UNV signs cost sharing agreement with Kwansei Gakuin University of Japan

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During its first Partnerships Forum, the United Nations Volunteers (UNV) programme signed a new cost sharing agreement with Kwansei Gakuin University (KGU) of Japan. In this new agreement, Kwansei Gakuin University pledges to support UNV'’s activities in Japan. This Agreement was signed by Professor Takahiro Shinyo, the Vice President of KGU.

Professor Takahiro Shinyo (left), Vice President of Kwansei Gakuin University (KGU) of Japan, and Richard Dictus, UNV Executive Coordinator, sign a new cost sharing agreement in which KGU pledges to support UNV’s activities in Japan. (Céline Bolton/UNV, 2014)

During its first Partnerships Forum, the United Nations Volunteers (UNV) programme signed a new cost sharing agreement with Kwansei Gakuin University (KGU) of Japan. In this new agreement, Kwansei Gakuin University pledges to support UNV’s activities in Japan. This Agreement was signed by Professor Takahiro Shinyo, the Vice President of KGU.

"Kwansei Gakuin University is a leading partner of the UNV university volunteer initiative. Through this agreement, which ensures continuity over the next five years, we enable youth to gain exposure to, and make an impact on, peace and sustainable development by working with local partners and within communities in the field," said UNV Executive Coordinator Richard Dictus.

"This cost-sharing agreement provides a stable framework that will enhance the preparedness of universities to deploy students as UN Youth Volunteers. Volunteering is an enriching experience for our students which grounds them in developments and helps them shape their future careers. Our partnership with UNV underlines our firm commitment to enable students to volunteer with the United Nations and to care for them during their volunteering assignments," said Professor Shinyo.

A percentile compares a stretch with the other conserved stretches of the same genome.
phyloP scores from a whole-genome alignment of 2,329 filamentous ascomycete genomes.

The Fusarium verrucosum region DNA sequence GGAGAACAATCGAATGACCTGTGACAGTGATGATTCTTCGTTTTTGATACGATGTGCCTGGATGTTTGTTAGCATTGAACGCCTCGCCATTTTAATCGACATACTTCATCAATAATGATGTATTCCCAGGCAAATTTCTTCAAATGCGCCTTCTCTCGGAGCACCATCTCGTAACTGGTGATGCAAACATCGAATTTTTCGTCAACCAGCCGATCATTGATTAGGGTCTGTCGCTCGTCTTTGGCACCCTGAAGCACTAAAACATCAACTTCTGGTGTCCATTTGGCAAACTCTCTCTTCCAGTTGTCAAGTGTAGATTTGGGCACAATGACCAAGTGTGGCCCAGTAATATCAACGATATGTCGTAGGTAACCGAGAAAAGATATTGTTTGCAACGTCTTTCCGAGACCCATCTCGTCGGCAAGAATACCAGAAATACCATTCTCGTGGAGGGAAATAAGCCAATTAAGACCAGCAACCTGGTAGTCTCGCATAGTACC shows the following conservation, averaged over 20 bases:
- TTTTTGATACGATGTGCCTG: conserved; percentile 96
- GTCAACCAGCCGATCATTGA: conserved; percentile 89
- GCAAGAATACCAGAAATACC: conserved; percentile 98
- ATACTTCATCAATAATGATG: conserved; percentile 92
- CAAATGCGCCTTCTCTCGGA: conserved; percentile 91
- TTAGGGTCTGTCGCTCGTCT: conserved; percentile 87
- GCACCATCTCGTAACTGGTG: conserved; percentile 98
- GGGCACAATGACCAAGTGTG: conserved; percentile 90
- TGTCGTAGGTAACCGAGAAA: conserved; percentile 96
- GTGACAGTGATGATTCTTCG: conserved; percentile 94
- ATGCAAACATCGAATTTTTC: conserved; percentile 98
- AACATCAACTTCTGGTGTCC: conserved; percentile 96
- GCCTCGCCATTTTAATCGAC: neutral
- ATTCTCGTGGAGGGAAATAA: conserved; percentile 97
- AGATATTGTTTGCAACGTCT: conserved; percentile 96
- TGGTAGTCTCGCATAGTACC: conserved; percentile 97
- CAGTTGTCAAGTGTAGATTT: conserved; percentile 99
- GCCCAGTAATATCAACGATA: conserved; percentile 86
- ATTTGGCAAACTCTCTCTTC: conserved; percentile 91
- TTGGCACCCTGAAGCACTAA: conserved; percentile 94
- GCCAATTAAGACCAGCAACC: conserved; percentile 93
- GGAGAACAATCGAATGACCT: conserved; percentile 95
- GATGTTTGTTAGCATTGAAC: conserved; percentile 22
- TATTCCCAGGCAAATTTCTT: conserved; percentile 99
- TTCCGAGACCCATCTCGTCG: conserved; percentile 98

Kwansei Gakuin University has been a partner of UNV since 2004. During that year, one of Japan’s most prestigious private schools signed a Memorandum of Understanding with UNV to implement a UN Student Volunteer Scheme, which deployed student volunteers for assignments of about five months. From 2004 to 2012, 68 student UN Volunteers from KGU were deployed to share their knowledge and to make a contribution to development, peace and education.

Since then, collaboration has intensified and in 2013 UNV signed a new Memorandum of Understanding for a pilot project with KGU. Meanwhile, the university signed a separate Memorandum of Understanding with five partner universities and deployed 12 university volunteers from six different universities to serve in 12 countries. Among these students was Tatsuya Hayashi from KGU, who served in Samoa in the UNDP office as a Communication Assistant to support PC troubleshooting, machine set up, managing the office network and updating the website.

“I also had the opportunity to assist the Government of Samoa’s website-building project and video making. While Samoa was preparing for the Small Island Developing States Conference, which it hosted in September 2014, I advised on the development of the web site,” Mr. Hayashi said.

Kaho Matsuura was a UN Youth Volunteer from the School of Policy Management at KGU and was deployed to Bosnia and Herzegovina. She explains that “Working for UNV gave me an incentive to think about my future, because while volunteering I talked with a lot of people, learned a lot and got to know different perspectives that broadened my horizons.”

Kwansei Gakuin University (KGU) is one of the most prestigious private universities in Japan which dates back to 1889, when it was founded by the American missionary Reverend Walter Russell Lambuth, M.D. in Kobe. KGU is now a comprehensive and integrated educational institute with a university, college, junior college, senior high school, junior high school, elementary school and kindergarten. It has six campuses: Nishinomiya Uegahara, Nishinomiya Seiwa, Kobe Sanda, Osaka Umeda, Tokyo Marunouchi, and Takarazuka. KGU is an independent institution for higher education, offering Bachelor's, Master's, and Doctoral degrees in over 35 different disciplines to a student body of about 24,000, including approximately 900 foreign students. The university maintains academic standards that rank among the highest of all Japanese universities and colleges.

The United Nations Volunteers (UNV) programme is the UN organization that promotes volunteerism to support peace and development worldwide. Volunteerism can transform the pace and nature of development and it benefits both society at large and the individual volunteer. UNV contributes to peace and development by advocating for volunteerism globally, encouraging partners to integrate volunteerism into development programming, and mobilizing volunteers.